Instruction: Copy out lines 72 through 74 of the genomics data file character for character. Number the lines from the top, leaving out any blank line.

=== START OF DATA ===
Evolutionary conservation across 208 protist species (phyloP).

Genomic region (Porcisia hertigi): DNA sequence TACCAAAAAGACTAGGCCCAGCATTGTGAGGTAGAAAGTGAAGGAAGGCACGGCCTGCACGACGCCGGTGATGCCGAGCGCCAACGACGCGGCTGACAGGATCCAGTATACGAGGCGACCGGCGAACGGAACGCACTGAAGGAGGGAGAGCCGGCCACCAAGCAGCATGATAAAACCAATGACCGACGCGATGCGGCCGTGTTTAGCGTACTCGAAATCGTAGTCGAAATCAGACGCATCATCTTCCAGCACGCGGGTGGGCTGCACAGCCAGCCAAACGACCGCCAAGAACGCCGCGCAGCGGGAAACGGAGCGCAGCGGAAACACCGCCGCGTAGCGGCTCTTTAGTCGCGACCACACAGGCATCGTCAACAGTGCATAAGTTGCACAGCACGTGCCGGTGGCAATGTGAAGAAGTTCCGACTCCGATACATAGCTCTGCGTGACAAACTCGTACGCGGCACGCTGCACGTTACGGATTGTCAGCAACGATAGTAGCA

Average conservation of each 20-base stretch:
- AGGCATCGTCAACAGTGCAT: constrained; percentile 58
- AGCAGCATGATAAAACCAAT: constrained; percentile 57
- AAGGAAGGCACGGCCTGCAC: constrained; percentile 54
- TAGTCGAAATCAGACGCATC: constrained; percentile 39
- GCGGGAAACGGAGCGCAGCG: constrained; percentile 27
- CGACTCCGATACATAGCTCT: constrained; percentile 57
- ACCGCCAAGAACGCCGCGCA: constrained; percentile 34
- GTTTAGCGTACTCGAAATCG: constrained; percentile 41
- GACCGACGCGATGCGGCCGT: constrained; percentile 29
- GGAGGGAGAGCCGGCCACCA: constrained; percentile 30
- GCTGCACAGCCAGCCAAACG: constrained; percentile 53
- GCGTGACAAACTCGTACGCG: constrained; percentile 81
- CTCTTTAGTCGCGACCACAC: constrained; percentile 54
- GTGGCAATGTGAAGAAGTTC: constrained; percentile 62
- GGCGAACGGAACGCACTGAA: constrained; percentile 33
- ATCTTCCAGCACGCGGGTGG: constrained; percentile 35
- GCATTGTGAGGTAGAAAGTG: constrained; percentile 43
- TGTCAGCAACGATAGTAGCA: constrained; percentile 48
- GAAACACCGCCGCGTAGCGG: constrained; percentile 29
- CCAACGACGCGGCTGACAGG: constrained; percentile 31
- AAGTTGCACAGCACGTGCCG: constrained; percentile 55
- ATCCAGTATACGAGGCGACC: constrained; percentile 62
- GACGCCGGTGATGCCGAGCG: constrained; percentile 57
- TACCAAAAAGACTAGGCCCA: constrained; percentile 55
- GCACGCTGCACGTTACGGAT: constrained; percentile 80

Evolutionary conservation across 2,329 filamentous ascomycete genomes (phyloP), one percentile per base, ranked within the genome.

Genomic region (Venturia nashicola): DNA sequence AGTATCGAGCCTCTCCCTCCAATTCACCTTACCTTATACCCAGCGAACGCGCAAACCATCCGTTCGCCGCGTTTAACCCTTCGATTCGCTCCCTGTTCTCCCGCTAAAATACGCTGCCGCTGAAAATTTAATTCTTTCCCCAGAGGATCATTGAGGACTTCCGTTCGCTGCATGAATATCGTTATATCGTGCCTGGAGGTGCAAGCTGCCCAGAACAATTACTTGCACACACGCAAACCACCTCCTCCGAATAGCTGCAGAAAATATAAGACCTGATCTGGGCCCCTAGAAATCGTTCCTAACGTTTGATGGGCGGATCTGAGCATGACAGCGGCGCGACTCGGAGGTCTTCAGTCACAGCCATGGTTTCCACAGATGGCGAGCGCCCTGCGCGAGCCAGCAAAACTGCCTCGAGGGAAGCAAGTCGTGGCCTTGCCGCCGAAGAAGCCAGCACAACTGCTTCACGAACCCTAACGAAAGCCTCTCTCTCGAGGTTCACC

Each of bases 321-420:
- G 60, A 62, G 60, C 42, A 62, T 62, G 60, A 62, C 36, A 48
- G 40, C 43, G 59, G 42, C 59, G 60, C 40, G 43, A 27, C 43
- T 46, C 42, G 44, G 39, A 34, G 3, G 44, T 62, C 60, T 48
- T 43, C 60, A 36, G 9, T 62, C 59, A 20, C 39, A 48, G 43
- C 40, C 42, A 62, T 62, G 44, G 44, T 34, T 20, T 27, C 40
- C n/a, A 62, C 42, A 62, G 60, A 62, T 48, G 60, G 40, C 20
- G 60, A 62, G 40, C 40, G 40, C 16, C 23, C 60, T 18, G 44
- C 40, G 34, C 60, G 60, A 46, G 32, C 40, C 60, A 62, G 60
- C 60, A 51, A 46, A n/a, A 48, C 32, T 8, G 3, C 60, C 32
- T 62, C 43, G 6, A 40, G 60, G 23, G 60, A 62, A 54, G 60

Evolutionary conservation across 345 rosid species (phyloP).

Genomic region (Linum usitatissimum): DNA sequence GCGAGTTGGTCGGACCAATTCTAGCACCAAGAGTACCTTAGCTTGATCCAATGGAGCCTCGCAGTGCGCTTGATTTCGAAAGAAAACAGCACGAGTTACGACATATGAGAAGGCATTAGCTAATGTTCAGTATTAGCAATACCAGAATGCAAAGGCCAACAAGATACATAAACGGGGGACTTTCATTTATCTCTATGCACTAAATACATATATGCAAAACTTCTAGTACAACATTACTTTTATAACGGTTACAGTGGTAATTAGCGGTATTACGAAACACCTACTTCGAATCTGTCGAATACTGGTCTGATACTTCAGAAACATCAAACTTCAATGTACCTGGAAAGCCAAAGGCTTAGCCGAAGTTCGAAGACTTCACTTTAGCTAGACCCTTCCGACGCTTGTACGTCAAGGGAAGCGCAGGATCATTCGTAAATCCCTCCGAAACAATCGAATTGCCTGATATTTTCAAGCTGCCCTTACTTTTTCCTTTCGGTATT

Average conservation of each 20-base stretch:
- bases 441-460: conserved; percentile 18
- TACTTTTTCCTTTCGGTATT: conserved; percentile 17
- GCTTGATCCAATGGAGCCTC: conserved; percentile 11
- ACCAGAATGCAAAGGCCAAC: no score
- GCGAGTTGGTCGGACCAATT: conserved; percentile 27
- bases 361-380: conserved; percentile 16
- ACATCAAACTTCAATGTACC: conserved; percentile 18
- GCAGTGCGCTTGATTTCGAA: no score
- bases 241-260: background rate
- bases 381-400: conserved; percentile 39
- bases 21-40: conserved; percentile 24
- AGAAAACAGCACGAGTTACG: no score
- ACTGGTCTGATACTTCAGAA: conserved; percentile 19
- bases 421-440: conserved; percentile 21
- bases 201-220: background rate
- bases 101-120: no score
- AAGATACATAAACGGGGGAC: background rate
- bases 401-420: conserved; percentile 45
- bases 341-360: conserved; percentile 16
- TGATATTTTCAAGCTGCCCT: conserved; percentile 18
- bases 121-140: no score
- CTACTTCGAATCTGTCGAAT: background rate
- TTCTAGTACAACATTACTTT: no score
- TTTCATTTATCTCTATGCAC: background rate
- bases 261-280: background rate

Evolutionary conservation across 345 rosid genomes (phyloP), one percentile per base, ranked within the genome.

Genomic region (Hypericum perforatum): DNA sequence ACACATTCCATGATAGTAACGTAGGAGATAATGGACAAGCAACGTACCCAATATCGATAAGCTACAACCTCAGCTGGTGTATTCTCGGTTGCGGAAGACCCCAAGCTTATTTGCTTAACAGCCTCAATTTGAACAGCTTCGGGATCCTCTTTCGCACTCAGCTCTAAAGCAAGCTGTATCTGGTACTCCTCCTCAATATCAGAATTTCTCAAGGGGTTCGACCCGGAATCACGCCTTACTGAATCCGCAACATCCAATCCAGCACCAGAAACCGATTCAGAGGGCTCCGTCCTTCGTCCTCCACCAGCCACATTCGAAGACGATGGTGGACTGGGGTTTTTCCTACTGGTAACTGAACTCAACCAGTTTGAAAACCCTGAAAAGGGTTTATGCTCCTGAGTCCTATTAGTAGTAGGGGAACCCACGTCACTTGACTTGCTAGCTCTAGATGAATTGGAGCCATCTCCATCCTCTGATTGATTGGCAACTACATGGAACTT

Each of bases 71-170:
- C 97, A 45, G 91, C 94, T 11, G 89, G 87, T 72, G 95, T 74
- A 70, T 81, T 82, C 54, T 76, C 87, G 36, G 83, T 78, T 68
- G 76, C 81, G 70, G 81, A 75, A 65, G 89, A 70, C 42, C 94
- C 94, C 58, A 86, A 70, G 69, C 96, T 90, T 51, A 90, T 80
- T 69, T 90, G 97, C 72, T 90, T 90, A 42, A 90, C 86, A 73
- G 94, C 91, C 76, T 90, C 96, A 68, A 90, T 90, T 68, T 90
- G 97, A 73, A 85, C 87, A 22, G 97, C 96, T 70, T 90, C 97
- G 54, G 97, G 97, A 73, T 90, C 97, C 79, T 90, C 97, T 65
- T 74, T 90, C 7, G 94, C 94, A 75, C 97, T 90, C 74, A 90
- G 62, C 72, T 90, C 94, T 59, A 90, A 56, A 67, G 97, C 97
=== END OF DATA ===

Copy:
Each of bases 71-170:
- C 97, A 45, G 91, C 94, T 11, G 89, G 87, T 72, G 95, T 74
- A 70, T 81, T 82, C 54, T 76, C 87, G 36, G 83, T 78, T 68